I woke up like any other morning. I slapped the alarm clock off for the third time and staggered into the shower. I turned the faucet, waiting for the warm water to wake me up, but I felt nothing but a drop. As every wife does in this situation, I called for my husband. He turned the water on in the sink…nothing. We had no water.
Our main water line was broken and we had zero water. No water to flush the toilet, no water to brush our teeth. No water to make coffee (yikes!). No showers. No hand washing. No water to drink. I began to panic, how does one exist without water? When will it come back on? What about my mound of dirty laundry I had to do? How does one wash dishes without water to wash with?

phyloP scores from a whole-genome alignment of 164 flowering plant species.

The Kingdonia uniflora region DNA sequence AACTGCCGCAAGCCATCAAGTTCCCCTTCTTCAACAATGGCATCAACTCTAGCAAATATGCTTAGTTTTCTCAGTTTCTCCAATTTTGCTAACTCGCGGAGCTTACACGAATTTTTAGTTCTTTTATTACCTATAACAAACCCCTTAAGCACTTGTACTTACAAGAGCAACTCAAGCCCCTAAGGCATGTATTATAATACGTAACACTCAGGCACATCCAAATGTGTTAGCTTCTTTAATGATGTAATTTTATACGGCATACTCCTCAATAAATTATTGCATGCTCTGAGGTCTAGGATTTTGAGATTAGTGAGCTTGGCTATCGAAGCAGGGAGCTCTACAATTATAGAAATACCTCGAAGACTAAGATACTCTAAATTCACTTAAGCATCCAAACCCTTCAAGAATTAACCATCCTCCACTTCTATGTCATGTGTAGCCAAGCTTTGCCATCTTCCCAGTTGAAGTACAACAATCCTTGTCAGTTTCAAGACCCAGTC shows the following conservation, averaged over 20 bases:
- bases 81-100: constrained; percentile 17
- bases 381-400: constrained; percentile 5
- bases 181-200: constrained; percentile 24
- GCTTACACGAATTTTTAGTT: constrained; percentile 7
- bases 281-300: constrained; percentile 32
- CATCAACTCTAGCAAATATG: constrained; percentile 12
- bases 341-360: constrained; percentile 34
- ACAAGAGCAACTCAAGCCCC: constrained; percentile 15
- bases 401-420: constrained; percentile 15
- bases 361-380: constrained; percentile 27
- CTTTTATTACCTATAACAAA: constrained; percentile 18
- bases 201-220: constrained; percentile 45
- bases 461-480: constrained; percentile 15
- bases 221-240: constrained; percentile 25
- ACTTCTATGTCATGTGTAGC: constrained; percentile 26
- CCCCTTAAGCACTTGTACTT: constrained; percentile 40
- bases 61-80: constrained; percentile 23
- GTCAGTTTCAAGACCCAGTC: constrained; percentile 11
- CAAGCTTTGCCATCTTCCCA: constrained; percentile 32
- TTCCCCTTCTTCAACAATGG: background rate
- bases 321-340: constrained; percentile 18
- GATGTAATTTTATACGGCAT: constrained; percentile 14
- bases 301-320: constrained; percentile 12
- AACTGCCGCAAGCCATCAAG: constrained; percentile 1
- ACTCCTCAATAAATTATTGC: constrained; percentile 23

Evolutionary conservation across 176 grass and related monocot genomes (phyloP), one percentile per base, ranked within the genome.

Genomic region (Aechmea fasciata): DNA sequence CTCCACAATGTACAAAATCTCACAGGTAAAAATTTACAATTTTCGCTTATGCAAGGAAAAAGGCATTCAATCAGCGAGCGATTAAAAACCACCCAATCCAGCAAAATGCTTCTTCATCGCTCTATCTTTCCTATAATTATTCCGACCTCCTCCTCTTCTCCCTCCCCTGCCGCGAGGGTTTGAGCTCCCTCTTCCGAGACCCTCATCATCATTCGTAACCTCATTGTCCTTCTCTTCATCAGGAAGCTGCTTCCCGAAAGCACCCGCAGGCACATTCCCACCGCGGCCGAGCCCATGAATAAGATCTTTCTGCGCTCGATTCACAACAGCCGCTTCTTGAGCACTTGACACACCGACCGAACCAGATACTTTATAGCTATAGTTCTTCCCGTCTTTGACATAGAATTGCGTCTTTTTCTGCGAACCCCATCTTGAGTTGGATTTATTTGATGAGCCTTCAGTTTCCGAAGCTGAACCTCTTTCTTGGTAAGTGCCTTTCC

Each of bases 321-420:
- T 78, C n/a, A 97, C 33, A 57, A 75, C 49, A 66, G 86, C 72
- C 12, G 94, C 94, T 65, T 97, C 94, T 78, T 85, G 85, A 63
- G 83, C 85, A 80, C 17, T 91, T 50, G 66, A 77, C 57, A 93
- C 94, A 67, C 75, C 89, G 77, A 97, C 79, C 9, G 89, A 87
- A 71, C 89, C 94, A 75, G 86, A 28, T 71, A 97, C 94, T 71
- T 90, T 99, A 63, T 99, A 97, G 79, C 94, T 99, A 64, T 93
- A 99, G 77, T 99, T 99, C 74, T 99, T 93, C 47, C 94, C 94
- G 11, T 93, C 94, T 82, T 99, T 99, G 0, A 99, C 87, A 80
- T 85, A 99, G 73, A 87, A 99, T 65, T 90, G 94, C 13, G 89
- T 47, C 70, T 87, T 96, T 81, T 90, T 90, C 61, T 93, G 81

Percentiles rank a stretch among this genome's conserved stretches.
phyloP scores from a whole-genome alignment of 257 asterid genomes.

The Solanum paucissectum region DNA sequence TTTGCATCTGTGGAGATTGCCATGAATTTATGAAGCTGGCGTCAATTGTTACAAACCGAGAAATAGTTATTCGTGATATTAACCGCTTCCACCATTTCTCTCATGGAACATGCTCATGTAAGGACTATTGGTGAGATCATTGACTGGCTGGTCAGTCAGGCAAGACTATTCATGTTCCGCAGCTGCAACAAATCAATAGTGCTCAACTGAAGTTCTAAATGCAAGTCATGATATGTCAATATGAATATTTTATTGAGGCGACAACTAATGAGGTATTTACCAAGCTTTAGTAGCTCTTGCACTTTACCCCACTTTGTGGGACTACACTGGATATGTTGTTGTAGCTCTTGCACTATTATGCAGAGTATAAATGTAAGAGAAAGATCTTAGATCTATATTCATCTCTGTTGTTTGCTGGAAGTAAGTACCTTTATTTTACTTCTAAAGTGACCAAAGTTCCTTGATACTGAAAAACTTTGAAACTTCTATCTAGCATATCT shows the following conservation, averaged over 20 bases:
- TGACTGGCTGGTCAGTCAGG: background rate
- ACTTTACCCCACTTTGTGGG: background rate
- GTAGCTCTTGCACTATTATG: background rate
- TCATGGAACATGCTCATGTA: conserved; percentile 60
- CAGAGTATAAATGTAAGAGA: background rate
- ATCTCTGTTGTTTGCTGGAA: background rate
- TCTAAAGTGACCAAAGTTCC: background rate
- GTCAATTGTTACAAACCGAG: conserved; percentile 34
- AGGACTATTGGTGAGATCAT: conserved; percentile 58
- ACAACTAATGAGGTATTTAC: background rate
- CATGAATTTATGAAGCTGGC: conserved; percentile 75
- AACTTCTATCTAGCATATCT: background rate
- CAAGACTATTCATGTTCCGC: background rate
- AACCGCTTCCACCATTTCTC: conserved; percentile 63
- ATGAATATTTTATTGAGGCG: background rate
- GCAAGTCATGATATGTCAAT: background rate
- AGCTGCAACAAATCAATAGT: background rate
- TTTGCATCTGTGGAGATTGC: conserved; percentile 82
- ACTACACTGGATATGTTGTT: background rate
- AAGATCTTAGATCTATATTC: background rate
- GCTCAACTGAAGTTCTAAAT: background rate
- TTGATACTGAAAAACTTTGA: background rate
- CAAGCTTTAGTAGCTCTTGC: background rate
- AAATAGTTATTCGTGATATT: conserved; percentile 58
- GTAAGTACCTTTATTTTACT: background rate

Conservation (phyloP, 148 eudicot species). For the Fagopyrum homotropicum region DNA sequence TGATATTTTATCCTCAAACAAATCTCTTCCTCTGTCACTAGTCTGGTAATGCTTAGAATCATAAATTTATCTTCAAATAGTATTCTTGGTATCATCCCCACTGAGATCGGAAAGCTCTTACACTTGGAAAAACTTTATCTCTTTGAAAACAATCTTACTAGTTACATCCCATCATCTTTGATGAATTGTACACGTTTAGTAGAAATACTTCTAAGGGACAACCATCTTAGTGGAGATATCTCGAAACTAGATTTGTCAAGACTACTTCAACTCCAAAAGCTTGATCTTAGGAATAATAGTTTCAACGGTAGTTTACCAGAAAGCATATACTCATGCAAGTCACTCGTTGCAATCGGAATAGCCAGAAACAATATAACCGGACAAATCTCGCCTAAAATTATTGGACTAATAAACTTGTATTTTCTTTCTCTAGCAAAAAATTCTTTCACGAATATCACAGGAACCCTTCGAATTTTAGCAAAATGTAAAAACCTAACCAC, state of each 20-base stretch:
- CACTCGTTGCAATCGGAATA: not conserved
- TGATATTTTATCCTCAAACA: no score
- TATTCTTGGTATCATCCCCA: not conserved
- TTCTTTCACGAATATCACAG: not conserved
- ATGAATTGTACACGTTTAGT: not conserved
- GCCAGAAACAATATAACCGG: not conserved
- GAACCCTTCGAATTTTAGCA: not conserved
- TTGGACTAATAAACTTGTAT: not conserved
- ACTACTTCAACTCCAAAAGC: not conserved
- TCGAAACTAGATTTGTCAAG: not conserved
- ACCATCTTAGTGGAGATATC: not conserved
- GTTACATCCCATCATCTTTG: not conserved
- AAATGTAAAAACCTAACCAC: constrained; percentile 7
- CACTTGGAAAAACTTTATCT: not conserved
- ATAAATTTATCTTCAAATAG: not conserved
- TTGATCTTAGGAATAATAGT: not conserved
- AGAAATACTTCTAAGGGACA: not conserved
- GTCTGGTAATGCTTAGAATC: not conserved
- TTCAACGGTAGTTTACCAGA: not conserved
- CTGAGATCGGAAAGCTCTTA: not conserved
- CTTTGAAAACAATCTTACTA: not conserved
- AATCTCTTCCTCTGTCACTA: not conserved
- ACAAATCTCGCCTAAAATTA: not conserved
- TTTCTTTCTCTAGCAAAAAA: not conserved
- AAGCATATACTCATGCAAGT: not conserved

In my first world country I had a third world problem.
For us it was a mere few hours of inconvenience until a plumber could be reached and our burst water line was fixed. The entire morning though, I thought of my sponsored child, Isaac. This is what his morning is like every day. He wakes up and walks to get his water. Not just to the bathroom, but miles. Village after village in Zambia already knows how impossible it is to try to go a day without our most precious resource.
In Zambia, water that is easier to access means better hygiene, more crops, and more hours to devote to education.
Just this week our mission team installed a water fountain at one of our five schools. Children who had never seen a water fountain, who previously had to walk miles to fill a jug and then lug it back to their house, now pushed a knob and were able to drink crystal clear, clean water. Watch the video on our Facebook page to hear their squeals of pure delight.